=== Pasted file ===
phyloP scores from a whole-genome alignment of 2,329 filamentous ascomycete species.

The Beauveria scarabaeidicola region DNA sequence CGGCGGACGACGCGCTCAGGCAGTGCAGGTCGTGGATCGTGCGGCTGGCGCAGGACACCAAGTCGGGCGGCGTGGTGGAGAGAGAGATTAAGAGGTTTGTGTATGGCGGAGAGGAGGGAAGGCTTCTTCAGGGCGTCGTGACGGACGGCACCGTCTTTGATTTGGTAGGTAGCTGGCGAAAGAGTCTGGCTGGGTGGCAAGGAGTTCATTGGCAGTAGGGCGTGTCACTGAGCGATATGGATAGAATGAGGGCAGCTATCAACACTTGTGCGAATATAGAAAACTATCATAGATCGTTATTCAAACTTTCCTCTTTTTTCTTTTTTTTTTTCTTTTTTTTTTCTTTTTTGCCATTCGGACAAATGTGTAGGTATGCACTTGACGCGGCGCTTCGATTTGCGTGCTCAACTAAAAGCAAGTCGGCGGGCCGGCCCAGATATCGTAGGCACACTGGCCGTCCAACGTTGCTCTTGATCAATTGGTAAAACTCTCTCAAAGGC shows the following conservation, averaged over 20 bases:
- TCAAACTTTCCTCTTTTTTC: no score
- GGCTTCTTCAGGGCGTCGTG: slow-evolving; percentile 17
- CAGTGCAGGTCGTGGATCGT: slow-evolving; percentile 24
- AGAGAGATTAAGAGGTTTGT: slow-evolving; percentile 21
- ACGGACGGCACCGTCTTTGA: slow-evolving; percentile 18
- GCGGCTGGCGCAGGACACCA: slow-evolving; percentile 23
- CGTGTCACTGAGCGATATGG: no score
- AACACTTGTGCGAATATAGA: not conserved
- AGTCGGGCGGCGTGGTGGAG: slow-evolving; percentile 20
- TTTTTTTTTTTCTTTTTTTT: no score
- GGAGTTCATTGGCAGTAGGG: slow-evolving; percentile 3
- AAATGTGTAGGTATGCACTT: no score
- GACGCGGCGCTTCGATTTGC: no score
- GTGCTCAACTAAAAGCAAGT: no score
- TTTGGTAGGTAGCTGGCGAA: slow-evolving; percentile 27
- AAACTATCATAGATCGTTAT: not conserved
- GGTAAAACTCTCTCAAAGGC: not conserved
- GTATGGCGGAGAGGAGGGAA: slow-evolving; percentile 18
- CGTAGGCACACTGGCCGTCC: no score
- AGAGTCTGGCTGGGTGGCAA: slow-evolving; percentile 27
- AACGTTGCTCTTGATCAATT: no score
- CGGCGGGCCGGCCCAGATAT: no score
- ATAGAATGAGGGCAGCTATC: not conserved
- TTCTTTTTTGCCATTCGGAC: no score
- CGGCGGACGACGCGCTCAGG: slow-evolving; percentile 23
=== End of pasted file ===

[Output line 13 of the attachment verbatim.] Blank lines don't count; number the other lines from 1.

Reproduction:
- GGAGTTCATTGGCAGTAGGG: slow-evolving; percentile 3